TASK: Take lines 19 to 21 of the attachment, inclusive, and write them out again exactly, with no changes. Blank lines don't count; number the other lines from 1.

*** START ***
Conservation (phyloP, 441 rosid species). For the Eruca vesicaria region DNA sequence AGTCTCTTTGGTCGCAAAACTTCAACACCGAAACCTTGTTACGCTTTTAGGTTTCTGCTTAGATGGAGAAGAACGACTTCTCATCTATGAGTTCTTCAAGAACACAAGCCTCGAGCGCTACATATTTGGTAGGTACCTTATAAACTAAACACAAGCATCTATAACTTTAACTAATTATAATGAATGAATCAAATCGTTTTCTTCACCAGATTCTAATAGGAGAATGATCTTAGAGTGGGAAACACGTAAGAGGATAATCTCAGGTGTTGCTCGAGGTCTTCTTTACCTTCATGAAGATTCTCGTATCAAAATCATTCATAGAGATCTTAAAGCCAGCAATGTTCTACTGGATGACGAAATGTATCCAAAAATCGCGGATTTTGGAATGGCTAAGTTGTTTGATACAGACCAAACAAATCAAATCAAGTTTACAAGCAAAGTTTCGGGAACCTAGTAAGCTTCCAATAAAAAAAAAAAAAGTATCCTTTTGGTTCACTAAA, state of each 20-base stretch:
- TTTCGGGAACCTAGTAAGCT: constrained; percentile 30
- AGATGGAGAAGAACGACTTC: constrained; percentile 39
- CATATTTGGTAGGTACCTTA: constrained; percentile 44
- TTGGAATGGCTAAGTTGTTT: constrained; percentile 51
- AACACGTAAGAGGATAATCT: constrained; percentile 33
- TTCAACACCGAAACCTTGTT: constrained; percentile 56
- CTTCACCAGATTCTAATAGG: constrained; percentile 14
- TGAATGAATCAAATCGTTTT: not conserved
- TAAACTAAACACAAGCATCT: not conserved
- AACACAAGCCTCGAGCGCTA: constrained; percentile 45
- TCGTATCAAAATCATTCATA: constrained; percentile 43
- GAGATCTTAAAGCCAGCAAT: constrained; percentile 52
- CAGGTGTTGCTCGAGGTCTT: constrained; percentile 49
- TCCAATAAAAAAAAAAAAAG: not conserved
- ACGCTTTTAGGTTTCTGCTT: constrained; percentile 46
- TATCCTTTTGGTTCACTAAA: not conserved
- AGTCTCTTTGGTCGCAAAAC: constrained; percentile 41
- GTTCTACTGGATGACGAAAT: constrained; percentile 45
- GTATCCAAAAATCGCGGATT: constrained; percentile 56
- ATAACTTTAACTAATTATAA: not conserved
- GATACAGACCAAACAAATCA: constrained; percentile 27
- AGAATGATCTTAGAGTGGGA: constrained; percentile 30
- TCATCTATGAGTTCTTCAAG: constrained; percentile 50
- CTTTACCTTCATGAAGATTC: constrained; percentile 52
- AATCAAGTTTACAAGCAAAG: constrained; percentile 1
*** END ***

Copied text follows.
- GTTCTACTGGATGACGAAAT: constrained; percentile 45
- GTATCCAAAAATCGCGGATT: constrained; percentile 56
- ATAACTTTAACTAATTATAA: not conserved